Why Vevo Will Fail

It makes sense that Vevo, the music video site that launched as a joint venture between Universal Music and Sony Music yesterday, is trying to cast itself as MTV meets Hulu. An unlikely underdog when it entered the scene back in early 2007, Hulu — a video platform backed by major broadcasters — sounded to many like a recipe for disaster. We gleefully ridiculed the venture, calling it names and predicting its imminent demise.

Boy were we wrong. At least in the U.S., Hulu has become practically synonymous with watching TV online. The site served an astonishing 856 million streams in October alone, according to comScore, and a few missteps along the way haven’t managed to substantially hurt the venture. Clearly, Vevo would like to follow Hulu’s rise to fame. I just don’t think it will happen. Vevo, in its current form, is doomed to fail.

It’s not even the ownership that’s bugging me, even though there is much to be bugged by. Vevo is jointly owned by Sony Music and the Universal Music Group, with an investment coming from the Abu Dhabi Media Group. This isn’t the first time Sony and Universal have tried to cook up something together; they formed an online music joint venture called Pressplay back in the heydays of Napster.

Pressplay was supposed to be “on the leading edge of music” by offering pricey, DRM-laden subscription packages to people used to free downloads. EMI was wise enough not to join the venture, thought it ended up licensing its music. But while Pressplay went nowhere, the very same ownership and licensing structure is now in place with Vevo.

Nor is it the fact that Vevo.com has been struggling for the better part of yesterday and today, serving up 503 error messages and at times even going completely blank, that leads me to believe it will fail. Even though that’s pretty embarrassing for a site backed by two major labels and sitting atop Google’s infrastructure.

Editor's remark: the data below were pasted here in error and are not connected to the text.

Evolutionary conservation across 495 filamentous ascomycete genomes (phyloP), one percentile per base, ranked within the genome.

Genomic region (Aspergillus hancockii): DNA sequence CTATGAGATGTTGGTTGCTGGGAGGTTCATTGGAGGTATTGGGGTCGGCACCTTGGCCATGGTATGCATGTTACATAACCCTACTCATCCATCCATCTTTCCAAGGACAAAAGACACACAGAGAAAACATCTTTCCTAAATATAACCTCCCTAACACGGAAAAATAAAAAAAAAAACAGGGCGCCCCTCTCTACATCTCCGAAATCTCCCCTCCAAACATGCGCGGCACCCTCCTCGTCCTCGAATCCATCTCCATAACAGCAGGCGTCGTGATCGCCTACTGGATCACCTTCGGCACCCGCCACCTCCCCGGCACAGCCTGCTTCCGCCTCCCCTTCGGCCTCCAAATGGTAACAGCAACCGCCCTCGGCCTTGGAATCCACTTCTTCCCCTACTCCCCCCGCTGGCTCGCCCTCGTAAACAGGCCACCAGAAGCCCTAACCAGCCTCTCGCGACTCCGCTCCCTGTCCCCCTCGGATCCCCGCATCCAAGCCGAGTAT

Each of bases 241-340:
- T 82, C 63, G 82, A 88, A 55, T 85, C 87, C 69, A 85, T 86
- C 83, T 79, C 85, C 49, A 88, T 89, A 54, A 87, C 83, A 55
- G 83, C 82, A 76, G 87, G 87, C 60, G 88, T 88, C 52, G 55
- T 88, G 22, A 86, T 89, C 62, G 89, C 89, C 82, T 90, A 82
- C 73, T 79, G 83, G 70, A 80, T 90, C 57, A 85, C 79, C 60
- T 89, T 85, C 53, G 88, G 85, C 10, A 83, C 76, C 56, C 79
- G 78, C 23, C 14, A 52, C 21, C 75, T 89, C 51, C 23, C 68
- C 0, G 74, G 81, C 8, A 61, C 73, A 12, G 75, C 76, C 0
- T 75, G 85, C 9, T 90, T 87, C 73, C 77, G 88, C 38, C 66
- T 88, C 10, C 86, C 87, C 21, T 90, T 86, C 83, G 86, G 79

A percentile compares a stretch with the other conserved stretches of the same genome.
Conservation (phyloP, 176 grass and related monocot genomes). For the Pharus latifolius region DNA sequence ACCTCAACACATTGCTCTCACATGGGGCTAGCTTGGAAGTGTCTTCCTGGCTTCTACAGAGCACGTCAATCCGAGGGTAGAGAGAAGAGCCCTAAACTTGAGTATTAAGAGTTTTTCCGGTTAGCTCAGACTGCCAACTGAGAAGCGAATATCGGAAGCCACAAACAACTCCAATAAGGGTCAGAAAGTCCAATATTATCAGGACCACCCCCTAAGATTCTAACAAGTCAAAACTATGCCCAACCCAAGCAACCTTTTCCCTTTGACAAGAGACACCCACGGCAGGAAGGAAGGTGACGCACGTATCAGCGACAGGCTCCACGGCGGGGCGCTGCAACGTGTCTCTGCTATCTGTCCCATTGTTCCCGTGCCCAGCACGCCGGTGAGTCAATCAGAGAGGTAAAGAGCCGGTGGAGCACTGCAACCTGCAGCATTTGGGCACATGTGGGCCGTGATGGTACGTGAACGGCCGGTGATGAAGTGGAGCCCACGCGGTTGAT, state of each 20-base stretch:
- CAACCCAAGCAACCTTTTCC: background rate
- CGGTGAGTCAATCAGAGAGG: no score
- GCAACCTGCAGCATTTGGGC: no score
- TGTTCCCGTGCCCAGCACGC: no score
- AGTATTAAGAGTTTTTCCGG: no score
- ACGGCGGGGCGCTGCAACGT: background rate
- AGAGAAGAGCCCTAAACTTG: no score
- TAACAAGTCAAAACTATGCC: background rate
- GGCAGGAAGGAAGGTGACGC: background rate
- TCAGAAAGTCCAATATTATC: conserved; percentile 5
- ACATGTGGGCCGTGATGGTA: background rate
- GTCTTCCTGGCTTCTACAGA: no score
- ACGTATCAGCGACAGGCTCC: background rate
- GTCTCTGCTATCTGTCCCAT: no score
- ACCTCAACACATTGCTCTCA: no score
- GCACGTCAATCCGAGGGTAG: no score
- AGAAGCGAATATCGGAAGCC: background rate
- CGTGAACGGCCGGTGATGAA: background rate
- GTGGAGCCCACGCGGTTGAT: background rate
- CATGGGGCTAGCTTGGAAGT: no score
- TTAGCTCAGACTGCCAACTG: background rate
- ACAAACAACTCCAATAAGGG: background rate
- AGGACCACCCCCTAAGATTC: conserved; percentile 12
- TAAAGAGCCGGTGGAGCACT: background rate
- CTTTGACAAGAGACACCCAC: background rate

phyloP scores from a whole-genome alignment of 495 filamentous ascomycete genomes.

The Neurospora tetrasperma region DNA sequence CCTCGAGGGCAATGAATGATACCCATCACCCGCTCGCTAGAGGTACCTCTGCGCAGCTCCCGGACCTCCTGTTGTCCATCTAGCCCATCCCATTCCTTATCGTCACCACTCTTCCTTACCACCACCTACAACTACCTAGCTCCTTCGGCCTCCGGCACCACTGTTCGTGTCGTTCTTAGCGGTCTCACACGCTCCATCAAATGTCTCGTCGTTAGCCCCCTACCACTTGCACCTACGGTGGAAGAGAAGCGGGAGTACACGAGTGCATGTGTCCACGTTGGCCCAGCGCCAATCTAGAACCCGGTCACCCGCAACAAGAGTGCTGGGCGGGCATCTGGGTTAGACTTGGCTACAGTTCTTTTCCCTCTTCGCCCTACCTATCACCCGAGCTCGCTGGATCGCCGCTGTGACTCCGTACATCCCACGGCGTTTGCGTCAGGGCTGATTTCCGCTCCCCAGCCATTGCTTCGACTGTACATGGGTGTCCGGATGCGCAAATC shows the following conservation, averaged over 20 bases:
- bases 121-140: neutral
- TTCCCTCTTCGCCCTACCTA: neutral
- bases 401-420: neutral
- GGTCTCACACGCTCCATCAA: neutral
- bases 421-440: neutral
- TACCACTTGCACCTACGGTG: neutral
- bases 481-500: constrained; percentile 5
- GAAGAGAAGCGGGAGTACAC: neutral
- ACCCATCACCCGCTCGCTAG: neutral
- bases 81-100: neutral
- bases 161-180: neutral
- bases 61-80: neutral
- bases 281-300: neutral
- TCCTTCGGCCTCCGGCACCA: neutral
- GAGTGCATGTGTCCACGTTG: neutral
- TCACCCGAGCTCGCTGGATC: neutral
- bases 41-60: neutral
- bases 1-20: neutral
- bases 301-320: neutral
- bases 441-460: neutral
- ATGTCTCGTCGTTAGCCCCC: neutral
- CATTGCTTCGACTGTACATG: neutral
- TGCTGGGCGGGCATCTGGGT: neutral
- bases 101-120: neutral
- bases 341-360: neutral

No, what really bothers me is the fact that Hulu for music videos is a fundamentally misguided idea, one that ignores key differences between music and TV programming. TV is for the most part still a lean-back medium. Sure, we love to surf the web and send out tweets while we watch the latest Heroes episode, but we’re not interacting with the show in the same way that we would with a song, or even a music video. Not to be too poetic here, but one could argue that we create our own music videos every time we listen to music. The same can’t be said of TV shows. I don’t really act out too many Heroes episodes in my head.

But music videos have become a participatory medium. Cases in point: The tens of thoudsands of OK GO music videos from high schools and bored teens all around the world, the JK Wedding Entry Dance and the thousands of wedding dance clips it inspired, never mind the countless uploads of fan-filmed live shows and remixes. Heck, if I search for Bono on Vevo, all I get is a handful of clips. Do the same search on YouTube, and you’ll get the official footage, plus dozens of live gigs from all around the world.

The idea is not to separate music videos from all these user contributions, but to embrace them, much in the same way Warner Sony did with the JK wedding video, which helped to propel the Chris Brown song used in the video to the top of various download charts. In other words, if you want to have a Hulu-like success story for music videos, you shouldn’t build another Hulu, but something with an upload button.

Of course, there’s already a site that offers music videos, fan remixes and participation that goes far beyond leaving a comment or rating a video: YouTube. Trying to build a separate location for content that’s such an integral part of YouTube without tapping into its user-generated content — that’s a recipe for failure.

This article also appeared on BusinessWeek.com.